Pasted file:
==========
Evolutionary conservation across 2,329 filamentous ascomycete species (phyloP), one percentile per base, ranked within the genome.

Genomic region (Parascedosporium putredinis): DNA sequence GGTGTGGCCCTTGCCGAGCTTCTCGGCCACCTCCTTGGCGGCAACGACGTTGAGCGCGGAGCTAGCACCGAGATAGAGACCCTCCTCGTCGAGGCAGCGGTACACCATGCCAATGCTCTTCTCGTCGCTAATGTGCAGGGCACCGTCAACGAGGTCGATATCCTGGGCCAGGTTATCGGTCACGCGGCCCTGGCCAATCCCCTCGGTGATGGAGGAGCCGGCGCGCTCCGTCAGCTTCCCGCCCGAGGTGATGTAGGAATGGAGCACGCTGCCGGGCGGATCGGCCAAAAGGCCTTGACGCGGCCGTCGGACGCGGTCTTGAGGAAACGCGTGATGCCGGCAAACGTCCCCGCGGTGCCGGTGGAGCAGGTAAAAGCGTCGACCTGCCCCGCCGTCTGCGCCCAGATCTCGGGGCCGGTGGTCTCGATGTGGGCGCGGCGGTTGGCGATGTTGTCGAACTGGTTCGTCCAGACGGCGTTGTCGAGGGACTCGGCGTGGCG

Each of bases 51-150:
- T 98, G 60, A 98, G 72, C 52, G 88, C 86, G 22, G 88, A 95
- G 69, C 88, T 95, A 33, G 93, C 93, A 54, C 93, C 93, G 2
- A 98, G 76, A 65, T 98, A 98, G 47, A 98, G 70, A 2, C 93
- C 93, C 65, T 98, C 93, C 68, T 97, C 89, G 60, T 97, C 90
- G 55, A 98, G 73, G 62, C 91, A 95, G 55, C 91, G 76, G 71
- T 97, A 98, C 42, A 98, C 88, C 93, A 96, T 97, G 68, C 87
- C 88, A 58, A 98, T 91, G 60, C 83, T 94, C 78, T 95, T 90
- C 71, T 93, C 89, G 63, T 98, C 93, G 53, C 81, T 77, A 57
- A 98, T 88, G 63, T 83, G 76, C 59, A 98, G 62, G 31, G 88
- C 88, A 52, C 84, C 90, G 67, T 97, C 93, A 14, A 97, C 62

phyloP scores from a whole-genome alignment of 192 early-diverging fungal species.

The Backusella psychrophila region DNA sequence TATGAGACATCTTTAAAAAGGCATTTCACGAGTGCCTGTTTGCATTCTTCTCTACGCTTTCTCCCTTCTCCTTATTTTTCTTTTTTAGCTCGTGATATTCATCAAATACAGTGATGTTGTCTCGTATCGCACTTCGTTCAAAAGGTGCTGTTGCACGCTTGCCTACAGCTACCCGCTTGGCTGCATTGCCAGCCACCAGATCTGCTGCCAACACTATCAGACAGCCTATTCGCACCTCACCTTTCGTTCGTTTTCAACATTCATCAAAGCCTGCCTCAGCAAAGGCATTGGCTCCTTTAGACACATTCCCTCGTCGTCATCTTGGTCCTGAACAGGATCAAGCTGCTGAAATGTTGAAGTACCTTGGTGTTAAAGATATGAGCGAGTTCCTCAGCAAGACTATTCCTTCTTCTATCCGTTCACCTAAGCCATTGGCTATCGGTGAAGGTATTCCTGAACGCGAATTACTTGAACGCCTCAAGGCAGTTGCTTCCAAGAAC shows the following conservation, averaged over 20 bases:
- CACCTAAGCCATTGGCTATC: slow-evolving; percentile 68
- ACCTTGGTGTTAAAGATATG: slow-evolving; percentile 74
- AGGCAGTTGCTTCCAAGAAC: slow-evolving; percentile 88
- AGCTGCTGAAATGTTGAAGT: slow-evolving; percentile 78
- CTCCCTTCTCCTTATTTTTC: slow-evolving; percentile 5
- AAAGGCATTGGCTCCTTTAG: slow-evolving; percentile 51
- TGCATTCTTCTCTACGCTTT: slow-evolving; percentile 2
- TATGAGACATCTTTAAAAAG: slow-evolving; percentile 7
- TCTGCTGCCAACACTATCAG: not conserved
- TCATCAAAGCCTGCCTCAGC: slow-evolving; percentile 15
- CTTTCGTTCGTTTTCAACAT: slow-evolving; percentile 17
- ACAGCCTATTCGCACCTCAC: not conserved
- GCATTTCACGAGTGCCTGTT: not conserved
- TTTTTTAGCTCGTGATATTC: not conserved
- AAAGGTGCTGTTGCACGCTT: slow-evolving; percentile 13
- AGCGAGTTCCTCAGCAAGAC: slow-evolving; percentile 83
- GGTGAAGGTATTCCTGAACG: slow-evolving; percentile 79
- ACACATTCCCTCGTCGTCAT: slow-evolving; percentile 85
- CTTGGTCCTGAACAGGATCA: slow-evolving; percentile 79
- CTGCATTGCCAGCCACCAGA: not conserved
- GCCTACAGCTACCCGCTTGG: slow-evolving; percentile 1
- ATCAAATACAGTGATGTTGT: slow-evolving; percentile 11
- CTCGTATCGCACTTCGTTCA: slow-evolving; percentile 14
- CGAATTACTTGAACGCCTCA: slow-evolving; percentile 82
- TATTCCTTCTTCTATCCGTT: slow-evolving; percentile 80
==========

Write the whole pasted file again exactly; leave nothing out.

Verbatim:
Evolutionary conservation across 2,329 filamentous ascomycete species (phyloP), one percentile per base, ranked within the genome.

Genomic region (Parascedosporium putredinis): DNA sequence GGTGTGGCCCTTGCCGAGCTTCTCGGCCACCTCCTTGGCGGCAACGACGTTGAGCGCGGAGCTAGCACCGAGATAGAGACCCTCCTCGTCGAGGCAGCGGTACACCATGCCAATGCTCTTCTCGTCGCTAATGTGCAGGGCACCGTCAACGAGGTCGATATCCTGGGCCAGGTTATCGGTCACGCGGCCCTGGCCAATCCCCTCGGTGATGGAGGAGCCGGCGCGCTCCGTCAGCTTCCCGCCCGAGGTGATGTAGGAATGGAGCACGCTGCCGGGCGGATCGGCCAAAAGGCCTTGACGCGGCCGTCGGACGCGGTCTTGAGGAAACGCGTGATGCCGGCAAACGTCCCCGCGGTGCCGGTGGAGCAGGTAAAAGCGTCGACCTGCCCCGCCGTCTGCGCCCAGATCTCGGGGCCGGTGGTCTCGATGTGGGCGCGGCGGTTGGCGATGTTGTCGAACTGGTTCGTCCAGACGGCGTTGTCGAGGGACTCGGCGTGGCG

Each of bases 51-150:
- T 98, G 60, A 98, G 72, C 52, G 88, C 86, G 22, G 88, A 95
- G 69, C 88, T 95, A 33, G 93, C 93, A 54, C 93, C 93, G 2
- A 98, G 76, A 65, T 98, A 98, G 47, A 98, G 70, A 2, C 93
- C 93, C 65, T 98, C 93, C 68, T 97, C 89, G 60, T 97, C 90
- G 55, A 98, G 73, G 62, C 91, A 95, G 55, C 91, G 76, G 71
- T 97, A 98, C 42, A 98, C 88, C 93, A 96, T 97, G 68, C 87
- C 88, A 58, A 98, T 91, G 60, C 83, T 94, C 78, T 95, T 90
- C 71, T 93, C 89, G 63, T 98, C 93, G 53, C 81, T 77, A 57
- A 98, T 88, G 63, T 83, G 76, C 59, A 98, G 62, G 31, G 88
- C 88, A 52, C 84, C 90, G 67, T 97, C 93, A 14, A 97, C 62

phyloP scores from a whole-genome alignment of 192 early-diverging fungal species.

The Backusella psychrophila region DNA sequence TATGAGACATCTTTAAAAAGGCATTTCACGAGTGCCTGTTTGCATTCTTCTCTACGCTTTCTCCCTTCTCCTTATTTTTCTTTTTTAGCTCGTGATATTCATCAAATACAGTGATGTTGTCTCGTATCGCACTTCGTTCAAAAGGTGCTGTTGCACGCTTGCCTACAGCTACCCGCTTGGCTGCATTGCCAGCCACCAGATCTGCTGCCAACACTATCAGACAGCCTATTCGCACCTCACCTTTCGTTCGTTTTCAACATTCATCAAAGCCTGCCTCAGCAAAGGCATTGGCTCCTTTAGACACATTCCCTCGTCGTCATCTTGGTCCTGAACAGGATCAAGCTGCTGAAATGTTGAAGTACCTTGGTGTTAAAGATATGAGCGAGTTCCTCAGCAAGACTATTCCTTCTTCTATCCGTTCACCTAAGCCATTGGCTATCGGTGAAGGTATTCCTGAACGCGAATTACTTGAACGCCTCAAGGCAGTTGCTTCCAAGAAC shows the following conservation, averaged over 20 bases:
- CACCTAAGCCATTGGCTATC: slow-evolving; percentile 68
- ACCTTGGTGTTAAAGATATG: slow-evolving; percentile 74
- AGGCAGTTGCTTCCAAGAAC: slow-evolving; percentile 88
- AGCTGCTGAAATGTTGAAGT: slow-evolving; percentile 78
- CTCCCTTCTCCTTATTTTTC: slow-evolving; percentile 5
- AAAGGCATTGGCTCCTTTAG: slow-evolving; percentile 51
- TGCATTCTTCTCTACGCTTT: slow-evolving; percentile 2
- TATGAGACATCTTTAAAAAG: slow-evolving; percentile 7
- TCTGCTGCCAACACTATCAG: not conserved
- TCATCAAAGCCTGCCTCAGC: slow-evolving; percentile 15
- CTTTCGTTCGTTTTCAACAT: slow-evolving; percentile 17
- ACAGCCTATTCGCACCTCAC: not conserved
- GCATTTCACGAGTGCCTGTT: not conserved
- TTTTTTAGCTCGTGATATTC: not conserved
- AAAGGTGCTGTTGCACGCTT: slow-evolving; percentile 13
- AGCGAGTTCCTCAGCAAGAC: slow-evolving; percentile 83
- GGTGAAGGTATTCCTGAACG: slow-evolving; percentile 79
- ACACATTCCCTCGTCGTCAT: slow-evolving; percentile 85
- CTTGGTCCTGAACAGGATCA: slow-evolving; percentile 79
- CTGCATTGCCAGCCACCAGA: not conserved
- GCCTACAGCTACCCGCTTGG: slow-evolving; percentile 1
- ATCAAATACAGTGATGTTGT: slow-evolving; percentile 11
- CTCGTATCGCACTTCGTTCA: slow-evolving; percentile 14
- CGAATTACTTGAACGCCTCA: slow-evolving; percentile 82
- TATTCCTTCTTCTATCCGTT: slow-evolving; percentile 80